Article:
00006 Hypothermia

Domain 11: security/protection
Class 6: thermoregulation
Diagnostic Code: 00006
Nanda label: hypothermia
Diagnostic focus: hypothermia
Approved 1986 • Revised 1988, 2013, 2017, 2020 • Evidence level 2.2

NANDA Nursing Diagnosis Definition

Nanda nursing diagnosis « hypothermia » is defined as: central body temperature lower than normal daytime range in individuals of> 28 days of life

Definite characteristics

  • distal cyanosis
  • Bradycardia
  • cyanosis of nail beds
  • Decrease in blood glucose level
  • Decrease in ventilation
  • Hypertension
  • Hypoglycemia
  • Hypoxia
  • Increase in the metabolic rate
  • Increase in oxygen consumption
  • Peripheral vasoconstriction
  • Piloerecion
  • Chills
  • cold skin to touch
  • Slow hair filling
  • Tachycardia

Related factors

  • Alcohol consumption
  • Heat transfer by excessive driving
  • Heat transfer by excessive convection
  • Heat transfer by excessive evaporation
  • Transfer of heat by excessive radiation
  • Inactivity
  • Inappropriate knowledge of the caregiver (a) about the prevention of hypothermia
  • Inappropriate dress
  • Low ambient temperature
  • Malnutrition

Risk population

  • People at economic disadvantage
  • People with extreme ages
  • People in weight

Associated problems

  • Hypothalamus injury
  • Decrease in the metabolic rate
  • Pharmacological preparations
  • Radiation therapy
  • Trauma

Suggestions of use

  • Since severe hypothermia (rectal temperature less than 35 ° C) can cause complications such as myocardial or respiratory alterations, these low readings should communicate to the doctor to establish collaboration interventions. Mild hypothermia (35-36 ° C) must respond to nursing interventions.

Suggested alternative diagnostics

  • Disorganized infant behavior, risk of
  • Body temperature, risk of alteration of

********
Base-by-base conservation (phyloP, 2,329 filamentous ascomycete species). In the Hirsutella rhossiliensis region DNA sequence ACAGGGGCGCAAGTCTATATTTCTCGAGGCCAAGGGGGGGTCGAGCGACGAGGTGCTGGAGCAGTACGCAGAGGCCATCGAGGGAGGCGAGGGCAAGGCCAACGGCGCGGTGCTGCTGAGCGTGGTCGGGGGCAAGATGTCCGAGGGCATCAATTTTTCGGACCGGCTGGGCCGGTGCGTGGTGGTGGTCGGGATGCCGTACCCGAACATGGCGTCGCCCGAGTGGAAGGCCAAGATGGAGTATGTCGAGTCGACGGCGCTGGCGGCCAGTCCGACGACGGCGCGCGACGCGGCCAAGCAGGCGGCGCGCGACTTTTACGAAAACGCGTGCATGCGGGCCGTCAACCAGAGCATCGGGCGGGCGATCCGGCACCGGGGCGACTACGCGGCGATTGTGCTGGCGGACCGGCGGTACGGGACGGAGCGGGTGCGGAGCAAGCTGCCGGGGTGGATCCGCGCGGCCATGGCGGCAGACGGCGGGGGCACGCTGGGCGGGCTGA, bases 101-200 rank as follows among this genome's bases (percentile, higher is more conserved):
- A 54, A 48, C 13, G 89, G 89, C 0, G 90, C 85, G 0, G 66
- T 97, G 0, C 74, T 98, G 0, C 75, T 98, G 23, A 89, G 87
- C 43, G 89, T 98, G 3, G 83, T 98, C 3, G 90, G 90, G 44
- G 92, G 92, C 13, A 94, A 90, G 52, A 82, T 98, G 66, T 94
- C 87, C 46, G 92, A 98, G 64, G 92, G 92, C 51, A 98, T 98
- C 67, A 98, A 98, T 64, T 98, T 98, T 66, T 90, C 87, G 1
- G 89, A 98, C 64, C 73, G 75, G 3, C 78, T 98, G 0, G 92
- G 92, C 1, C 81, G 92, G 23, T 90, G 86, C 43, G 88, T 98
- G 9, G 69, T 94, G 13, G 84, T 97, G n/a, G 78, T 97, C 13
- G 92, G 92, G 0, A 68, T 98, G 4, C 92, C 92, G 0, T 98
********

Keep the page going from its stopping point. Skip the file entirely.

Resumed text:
• ineffective thermoregulation

NOC Results

  • Vital signs: To what extent the temperature, pulse, breathing and blood pressure are within normal values ??
  • Thermoregulation: balance between production, gain and heat loss
  • Thermoregulation: Neonate: Balance between production, gain and loss of heat during the first 28 days of life

Evaluation objectives and criteria

  • Also see the objectives and evaluation criteria for hyperthermia and for the risk of imbalance of body temperature.
  • The patient demonstrates thermoregulation, as stated by the following indicators (specify from L to 5: severe, substantial, moderate, light or none)
    • Reduction of cutaneous temperature
    • Changes in skin coloration
  • The patient demonstrates thermoregulation, as stated by the following indicators (specify from 1 to 5: severely, substantially, moderately, slightly or not compromised):
    • presence of chicken skin when it is cold
    • shocking if it is cold
    • Report thermal comfort

Other examples

The patient and family will be able to:

  • Describe measures to prevent or avoid reduction in body temperature
  • Report the early signs and symptoms of hypothermia
  • Maintain patient’s body temperature at at least 36 ° C (97 ° F)

The baby will be able to:

  • Take a posture to keep heat
  • Maintain blood glucose within normal limits
  • Do not remain in a lethargic state

NIC Interventions

  • Newborn control: measurement and interpretation of the physiological state of the neonate during the first 24 hours after childbirth
  • Newborn care: neonate management during transition to extrauterine life and the subsequent stabilization period